This lesson could outline how strong social skills can improve confidence, relationships, and friendships. Improved engagement in education, work, and recreational activities should also be shared in discussion.

The group can also discuss mental and physical health improvements. A short video can help the group understand the importance of good interpersonal skills.

 

Sharing

A lesson plan for learning how to share can be based on a brainstorming session on sharing. What does it look like or not look like? The group organizers can demonstrate real-life examples. This may include scenarios about sharing food, ideas, or books.

Scenarios about sharing passwords, revealing or embarrassing requests, and personal and sensitive information are also important. These will illustrate to group members what is not considered good sharing.

 

Taking turns

People who lack social skills may not understand appropriate turn taking. They may not know how to pay attention to what is going on.

This lesson plan can make use of a jigsaw puzzle and can be helpful for children and adolescents. Each person is given a piece of the puzzle, then they pay attention and wait their turn.

The same can be done with a question-and-answer debate for older groups. Each person is given a sticky note with a number indicating their turn to answer a question.

This lesson will emphasize manners, politeness, and eye contact. This can also be undertaken in role-play activities, discussed later.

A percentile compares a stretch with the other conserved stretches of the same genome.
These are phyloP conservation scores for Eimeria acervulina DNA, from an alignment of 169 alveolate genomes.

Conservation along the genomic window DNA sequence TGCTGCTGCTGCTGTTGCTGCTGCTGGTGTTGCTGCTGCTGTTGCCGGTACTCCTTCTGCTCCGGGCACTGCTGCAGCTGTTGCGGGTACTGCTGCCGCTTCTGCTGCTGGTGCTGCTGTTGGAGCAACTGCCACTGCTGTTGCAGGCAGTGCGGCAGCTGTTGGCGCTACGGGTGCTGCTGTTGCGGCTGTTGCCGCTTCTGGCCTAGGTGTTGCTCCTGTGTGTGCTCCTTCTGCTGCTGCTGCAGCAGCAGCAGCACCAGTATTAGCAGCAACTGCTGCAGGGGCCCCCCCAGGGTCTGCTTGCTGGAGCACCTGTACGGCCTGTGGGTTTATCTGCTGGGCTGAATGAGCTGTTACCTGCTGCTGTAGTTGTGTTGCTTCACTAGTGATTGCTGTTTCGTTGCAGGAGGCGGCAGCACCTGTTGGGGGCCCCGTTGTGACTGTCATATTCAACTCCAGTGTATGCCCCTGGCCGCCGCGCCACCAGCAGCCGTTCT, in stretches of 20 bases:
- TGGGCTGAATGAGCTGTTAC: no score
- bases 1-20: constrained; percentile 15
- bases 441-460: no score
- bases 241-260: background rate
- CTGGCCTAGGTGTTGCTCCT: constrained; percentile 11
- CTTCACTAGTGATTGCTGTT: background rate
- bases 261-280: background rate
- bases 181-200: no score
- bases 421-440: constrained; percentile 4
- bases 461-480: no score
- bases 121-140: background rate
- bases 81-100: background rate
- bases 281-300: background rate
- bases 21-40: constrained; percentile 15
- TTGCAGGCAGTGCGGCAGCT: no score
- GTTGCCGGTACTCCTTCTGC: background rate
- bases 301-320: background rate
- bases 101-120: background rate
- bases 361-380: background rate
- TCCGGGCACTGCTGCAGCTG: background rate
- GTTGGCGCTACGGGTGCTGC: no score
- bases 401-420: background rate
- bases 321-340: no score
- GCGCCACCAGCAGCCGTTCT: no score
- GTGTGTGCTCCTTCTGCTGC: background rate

Making friends

A lesson plan for teaching the concept of friendship can begin with a brainstorming session of good character traits valued in friends. Three small groups can be formed to do this. Their answers can be shared to note similarities and differences.

A discussion can take place about the role of friends in life. A good discussion point is also the importance of friends and why certain character traits in friends may not be good.

Group members can watch a video to highlight the importance of friendship.

 

Empathy

Empathy has an essential role in improving social skills and relationships with others (Bellet & Maloney, 1991). This lesson can focus on differentiating empathy from sympathy using psychological definitions.

This can be followed by a discussion of emotions and their importance in relationships.

 

Improving eye contact